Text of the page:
Waterloo's latest Engineering grads take capstone judges for a ride

 Prof. Denis Beaulieu (Laval (retired)), James St Onge, Graeme Milligan, Stephen Phillips, and Prof. Charles Darwin Annan

Left to right: Professor Denis Beaulieu, James St Onge, Graeme Milligan, Stephen Phillips, and Professor Charles Darwin Annan

Every year, engineering students from across da face-off in the ultimate structural design challenge. This year’s competition, hosted by the Canadian Society for Civil Engineering (CSCE) annual conference in London, Ontario, invited Canadian universities to submit one capstone design project for consideration. Out of 39 talented design teams, University of Waterloo selected “Four Flags Amusement” to represent Warriors on the CSCE stage.
Mock version of the rollercoaster

The team of four civil engineering students, James St.Onge, Stephen Phillips, Peter Loudfoot, and Graeme Milligan, proudly unveiled the result of a year’s work earlier last month. Their project, entitled: “Flying-Wing Roller Coaster Design” managed to impress the judges, securing third place nationally.

Despite the strong finish, the team faced their fair share of ups-and-downs along the way. Due to the unique nature of the project, there wasn’t much in terms of design standards that the the team could rely on, explained Milligan:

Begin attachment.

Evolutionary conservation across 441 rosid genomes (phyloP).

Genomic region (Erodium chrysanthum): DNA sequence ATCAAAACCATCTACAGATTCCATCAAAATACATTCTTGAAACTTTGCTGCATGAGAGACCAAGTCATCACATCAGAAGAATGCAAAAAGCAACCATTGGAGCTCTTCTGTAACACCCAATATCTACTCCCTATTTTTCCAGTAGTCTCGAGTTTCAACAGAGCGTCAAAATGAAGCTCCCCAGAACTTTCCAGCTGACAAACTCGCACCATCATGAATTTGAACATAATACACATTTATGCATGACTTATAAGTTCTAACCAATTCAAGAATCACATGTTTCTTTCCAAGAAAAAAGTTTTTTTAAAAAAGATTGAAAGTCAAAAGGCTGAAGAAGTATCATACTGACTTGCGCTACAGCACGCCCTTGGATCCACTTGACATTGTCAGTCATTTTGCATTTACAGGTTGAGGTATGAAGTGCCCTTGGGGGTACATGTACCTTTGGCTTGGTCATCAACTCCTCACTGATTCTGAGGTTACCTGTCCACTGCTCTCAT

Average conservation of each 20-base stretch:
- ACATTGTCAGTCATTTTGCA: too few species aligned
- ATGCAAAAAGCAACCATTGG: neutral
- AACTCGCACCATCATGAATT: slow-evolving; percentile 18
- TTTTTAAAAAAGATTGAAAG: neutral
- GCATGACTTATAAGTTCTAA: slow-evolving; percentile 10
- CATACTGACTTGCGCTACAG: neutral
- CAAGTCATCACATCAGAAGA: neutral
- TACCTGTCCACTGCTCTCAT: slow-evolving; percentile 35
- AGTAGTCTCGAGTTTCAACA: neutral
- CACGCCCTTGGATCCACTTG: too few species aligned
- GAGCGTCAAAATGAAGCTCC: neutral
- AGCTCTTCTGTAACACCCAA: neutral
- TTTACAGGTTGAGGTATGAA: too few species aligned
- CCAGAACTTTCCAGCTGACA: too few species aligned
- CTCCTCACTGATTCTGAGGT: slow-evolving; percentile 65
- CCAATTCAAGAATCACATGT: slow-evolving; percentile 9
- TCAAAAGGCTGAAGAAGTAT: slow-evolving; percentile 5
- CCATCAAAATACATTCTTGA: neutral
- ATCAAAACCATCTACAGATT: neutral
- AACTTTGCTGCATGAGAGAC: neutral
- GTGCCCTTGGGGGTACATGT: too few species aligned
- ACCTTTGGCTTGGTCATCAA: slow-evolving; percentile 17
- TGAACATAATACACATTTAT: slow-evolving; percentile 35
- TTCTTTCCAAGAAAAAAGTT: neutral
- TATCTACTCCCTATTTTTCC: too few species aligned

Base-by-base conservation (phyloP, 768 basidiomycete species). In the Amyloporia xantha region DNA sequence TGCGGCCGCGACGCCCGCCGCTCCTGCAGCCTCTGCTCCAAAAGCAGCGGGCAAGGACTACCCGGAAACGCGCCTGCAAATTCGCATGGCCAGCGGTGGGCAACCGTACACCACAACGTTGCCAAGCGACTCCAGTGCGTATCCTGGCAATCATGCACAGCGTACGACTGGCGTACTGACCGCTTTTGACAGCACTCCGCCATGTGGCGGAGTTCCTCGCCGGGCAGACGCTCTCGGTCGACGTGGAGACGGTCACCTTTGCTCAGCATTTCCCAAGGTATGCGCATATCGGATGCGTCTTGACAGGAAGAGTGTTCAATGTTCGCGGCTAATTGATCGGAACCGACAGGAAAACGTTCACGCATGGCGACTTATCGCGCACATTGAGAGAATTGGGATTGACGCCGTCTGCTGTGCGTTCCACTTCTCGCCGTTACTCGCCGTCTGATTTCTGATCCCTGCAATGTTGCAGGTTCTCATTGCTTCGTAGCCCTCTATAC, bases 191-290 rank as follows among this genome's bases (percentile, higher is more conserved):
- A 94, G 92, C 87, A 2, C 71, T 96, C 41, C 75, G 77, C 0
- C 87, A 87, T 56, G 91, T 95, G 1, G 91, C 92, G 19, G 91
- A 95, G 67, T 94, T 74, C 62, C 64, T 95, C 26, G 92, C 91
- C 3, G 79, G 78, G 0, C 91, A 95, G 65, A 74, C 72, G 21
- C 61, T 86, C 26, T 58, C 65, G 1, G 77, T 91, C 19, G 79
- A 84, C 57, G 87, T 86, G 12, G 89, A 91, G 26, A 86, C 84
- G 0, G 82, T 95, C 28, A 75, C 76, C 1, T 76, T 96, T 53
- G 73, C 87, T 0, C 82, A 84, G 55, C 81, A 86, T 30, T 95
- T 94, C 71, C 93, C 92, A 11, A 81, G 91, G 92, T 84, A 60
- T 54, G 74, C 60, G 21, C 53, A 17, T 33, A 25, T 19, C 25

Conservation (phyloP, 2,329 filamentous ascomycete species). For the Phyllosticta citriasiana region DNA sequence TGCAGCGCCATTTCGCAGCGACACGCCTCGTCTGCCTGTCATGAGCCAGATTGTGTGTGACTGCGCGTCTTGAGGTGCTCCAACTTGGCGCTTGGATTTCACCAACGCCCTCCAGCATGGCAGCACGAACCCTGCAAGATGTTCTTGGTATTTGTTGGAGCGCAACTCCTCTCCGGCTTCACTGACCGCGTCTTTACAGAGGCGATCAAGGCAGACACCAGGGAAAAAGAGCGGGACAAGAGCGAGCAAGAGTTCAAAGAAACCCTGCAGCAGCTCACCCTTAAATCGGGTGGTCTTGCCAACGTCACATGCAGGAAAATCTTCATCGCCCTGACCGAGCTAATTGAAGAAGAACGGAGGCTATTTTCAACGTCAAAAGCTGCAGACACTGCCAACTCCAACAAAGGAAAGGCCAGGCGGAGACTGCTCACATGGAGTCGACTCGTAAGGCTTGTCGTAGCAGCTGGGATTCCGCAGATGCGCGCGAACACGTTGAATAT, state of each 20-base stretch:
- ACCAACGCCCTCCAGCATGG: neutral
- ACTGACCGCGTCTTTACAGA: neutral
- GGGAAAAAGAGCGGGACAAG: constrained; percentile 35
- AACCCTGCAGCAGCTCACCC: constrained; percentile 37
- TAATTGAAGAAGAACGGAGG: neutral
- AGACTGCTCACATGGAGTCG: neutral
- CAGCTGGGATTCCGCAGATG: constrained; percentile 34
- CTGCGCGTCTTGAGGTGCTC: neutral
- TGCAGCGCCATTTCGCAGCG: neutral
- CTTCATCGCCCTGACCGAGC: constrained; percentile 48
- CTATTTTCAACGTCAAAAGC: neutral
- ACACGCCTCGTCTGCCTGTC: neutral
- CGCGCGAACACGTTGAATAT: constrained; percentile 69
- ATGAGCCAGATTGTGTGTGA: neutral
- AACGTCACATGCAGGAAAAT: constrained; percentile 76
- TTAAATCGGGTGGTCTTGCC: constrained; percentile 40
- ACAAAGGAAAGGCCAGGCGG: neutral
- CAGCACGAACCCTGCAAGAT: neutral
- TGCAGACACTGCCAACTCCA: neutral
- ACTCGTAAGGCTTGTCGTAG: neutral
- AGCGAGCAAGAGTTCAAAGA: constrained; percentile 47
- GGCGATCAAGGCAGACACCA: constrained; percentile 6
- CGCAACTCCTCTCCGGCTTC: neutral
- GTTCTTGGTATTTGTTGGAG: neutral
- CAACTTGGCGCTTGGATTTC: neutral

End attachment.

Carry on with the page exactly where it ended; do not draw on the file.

We needed to conduct a large amount of literature review, as well as hold multiple meetings with industry professionals. Combining their expertise with our knowledge allowed us to create a design procedure we could use.

After overcoming their first challenge, the engineering graduates didn’t have long to celebrate before hitting another hurdle. Nearing the completion of their rollercoaster, the team decided to run a structural analysis in order to make sure their design was sound. With over 3500 individual elements (pieces), it took the computer over a week to complete.

When we got the results, we realized that there was an error in our model. As a result, we had to re-run everything, which turned into a bit of a time crunch. We ended up breaking the model up into sections, and running those sections on 10+ computers for 3 hours each, notes Loudfoot.

Luckily, the team managed to finish their design in time for the competition.

Although the project is now wrapped up, James’ passion for rollercoaster design has only been intensified. The budding engineer sees amusement ride design as a potential career path after graduate school. The rest of the team isn’t yet sure of what the future holds, but for now, the entire gang is returning to Waterloo in September to pursue Master’s degrees in Structural Engineering.

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